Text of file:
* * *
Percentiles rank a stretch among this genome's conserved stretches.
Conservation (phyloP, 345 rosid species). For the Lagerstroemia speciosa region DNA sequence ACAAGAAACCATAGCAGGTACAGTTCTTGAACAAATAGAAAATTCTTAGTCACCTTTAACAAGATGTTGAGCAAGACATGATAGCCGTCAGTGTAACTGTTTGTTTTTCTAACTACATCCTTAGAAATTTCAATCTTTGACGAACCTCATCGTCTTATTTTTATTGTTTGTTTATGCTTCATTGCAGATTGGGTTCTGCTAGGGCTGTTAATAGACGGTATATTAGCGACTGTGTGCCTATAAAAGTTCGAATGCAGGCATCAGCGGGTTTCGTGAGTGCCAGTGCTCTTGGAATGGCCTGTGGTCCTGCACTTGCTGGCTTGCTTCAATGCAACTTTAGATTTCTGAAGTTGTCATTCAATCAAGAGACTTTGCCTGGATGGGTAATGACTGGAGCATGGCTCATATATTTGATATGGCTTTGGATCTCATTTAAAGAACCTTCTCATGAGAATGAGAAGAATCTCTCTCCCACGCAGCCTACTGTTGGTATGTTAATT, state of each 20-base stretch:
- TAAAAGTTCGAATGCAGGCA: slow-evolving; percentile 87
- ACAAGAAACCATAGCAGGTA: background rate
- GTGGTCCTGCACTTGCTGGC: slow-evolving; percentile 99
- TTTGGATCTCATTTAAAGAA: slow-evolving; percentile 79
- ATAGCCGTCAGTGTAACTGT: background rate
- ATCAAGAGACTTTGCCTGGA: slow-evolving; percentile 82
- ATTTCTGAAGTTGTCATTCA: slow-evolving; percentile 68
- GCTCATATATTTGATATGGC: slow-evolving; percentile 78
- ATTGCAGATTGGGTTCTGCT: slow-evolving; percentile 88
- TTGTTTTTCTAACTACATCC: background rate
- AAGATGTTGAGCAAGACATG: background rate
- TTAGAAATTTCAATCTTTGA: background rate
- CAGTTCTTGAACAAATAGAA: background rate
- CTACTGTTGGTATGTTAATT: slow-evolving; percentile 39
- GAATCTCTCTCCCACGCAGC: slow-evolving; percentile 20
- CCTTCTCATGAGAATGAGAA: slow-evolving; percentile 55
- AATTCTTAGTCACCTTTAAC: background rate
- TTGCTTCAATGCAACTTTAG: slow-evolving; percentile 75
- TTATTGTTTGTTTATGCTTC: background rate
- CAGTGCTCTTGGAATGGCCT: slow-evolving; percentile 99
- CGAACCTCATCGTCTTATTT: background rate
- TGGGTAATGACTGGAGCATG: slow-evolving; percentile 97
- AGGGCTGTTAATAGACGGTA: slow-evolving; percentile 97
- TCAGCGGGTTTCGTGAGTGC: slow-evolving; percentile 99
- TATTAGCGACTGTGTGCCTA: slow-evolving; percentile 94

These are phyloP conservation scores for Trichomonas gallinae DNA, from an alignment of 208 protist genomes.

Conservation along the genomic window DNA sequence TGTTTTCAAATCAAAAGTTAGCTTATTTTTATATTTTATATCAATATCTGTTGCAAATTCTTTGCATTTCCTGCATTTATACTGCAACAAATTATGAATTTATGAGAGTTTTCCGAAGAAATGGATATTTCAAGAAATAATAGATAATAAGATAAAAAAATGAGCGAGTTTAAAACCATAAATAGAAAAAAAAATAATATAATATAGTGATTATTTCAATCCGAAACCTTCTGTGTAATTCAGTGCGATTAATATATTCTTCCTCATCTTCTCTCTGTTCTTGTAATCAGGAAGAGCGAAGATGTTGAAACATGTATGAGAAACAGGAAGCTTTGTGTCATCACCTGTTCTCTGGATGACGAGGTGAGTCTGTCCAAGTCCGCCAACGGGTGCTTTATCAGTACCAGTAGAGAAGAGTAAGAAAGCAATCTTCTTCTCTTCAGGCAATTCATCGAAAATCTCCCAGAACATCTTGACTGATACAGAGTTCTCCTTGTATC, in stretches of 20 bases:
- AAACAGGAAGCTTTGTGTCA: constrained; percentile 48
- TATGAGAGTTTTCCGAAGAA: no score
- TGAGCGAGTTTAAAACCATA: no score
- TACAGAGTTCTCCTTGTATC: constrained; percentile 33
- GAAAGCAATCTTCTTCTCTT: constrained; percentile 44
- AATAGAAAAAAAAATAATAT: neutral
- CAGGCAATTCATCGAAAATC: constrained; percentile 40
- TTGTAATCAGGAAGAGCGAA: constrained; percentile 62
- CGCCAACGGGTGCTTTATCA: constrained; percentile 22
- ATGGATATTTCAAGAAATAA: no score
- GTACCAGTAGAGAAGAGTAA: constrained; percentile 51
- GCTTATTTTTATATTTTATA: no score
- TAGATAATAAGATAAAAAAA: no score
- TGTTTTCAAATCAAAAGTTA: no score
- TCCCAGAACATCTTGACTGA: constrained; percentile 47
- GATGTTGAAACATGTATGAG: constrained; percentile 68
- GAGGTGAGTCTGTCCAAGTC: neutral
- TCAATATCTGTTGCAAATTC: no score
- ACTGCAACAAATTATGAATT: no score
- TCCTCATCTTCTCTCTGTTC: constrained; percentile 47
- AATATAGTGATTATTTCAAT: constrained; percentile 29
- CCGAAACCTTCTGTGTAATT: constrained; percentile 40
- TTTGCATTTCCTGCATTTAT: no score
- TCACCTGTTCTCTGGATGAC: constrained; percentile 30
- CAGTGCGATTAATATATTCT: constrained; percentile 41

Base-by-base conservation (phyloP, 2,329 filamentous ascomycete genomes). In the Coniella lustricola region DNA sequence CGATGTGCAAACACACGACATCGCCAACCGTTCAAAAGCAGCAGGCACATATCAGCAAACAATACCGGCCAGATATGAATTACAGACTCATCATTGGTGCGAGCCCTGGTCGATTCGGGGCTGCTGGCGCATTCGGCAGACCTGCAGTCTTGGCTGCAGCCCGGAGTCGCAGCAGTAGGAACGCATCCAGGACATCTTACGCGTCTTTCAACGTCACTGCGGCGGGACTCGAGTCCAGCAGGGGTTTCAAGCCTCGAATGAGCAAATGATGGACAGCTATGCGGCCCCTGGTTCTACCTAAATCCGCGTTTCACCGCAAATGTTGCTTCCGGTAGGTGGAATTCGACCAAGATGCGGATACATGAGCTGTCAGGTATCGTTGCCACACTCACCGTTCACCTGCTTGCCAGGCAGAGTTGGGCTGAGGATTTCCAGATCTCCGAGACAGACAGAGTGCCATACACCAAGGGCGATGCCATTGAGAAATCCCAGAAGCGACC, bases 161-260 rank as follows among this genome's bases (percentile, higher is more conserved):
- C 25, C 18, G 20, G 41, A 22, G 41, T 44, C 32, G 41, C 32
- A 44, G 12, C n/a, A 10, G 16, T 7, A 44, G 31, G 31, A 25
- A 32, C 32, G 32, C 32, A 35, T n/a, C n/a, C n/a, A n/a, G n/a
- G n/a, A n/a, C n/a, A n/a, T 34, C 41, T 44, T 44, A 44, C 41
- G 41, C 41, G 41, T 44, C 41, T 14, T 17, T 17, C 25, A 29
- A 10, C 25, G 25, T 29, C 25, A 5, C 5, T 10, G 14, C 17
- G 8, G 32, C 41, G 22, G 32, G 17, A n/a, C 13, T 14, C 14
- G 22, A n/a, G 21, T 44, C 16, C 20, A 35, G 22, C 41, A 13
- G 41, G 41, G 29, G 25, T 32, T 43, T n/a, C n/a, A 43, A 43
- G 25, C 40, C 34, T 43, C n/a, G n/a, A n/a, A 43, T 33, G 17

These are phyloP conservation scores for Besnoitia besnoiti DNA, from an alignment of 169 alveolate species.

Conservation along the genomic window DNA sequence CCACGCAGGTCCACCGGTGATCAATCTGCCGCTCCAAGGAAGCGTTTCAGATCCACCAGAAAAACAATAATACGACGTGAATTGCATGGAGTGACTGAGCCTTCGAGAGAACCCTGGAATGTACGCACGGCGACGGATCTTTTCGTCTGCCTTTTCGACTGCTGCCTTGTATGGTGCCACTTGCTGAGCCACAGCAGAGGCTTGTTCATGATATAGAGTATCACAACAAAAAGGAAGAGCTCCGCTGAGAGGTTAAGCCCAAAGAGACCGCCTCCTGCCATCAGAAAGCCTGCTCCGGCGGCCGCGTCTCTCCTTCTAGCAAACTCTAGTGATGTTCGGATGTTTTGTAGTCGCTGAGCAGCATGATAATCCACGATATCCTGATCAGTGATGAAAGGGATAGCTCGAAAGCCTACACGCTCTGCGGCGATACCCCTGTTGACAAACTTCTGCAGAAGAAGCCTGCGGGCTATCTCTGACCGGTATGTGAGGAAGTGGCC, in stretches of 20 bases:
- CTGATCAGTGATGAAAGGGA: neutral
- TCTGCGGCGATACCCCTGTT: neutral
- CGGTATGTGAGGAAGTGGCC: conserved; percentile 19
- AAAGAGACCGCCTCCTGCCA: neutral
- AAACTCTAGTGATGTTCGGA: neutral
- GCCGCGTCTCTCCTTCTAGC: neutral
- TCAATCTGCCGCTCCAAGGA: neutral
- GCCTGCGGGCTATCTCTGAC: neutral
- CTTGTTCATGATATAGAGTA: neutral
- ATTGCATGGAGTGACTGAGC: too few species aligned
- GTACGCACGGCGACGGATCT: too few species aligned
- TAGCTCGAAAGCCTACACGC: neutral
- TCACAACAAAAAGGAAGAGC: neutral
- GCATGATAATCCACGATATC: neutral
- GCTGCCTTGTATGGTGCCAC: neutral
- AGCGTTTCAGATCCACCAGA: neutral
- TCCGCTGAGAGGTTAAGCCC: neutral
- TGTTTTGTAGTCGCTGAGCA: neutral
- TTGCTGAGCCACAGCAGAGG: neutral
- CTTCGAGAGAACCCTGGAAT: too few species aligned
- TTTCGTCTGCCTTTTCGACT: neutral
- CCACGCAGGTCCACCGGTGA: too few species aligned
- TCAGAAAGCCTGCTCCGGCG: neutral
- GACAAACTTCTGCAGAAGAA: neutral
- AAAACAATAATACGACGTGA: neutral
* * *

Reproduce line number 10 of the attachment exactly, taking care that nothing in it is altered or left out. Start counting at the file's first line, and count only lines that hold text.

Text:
- GCTCATATATTTGATATGGC: slow-evolving; percentile 78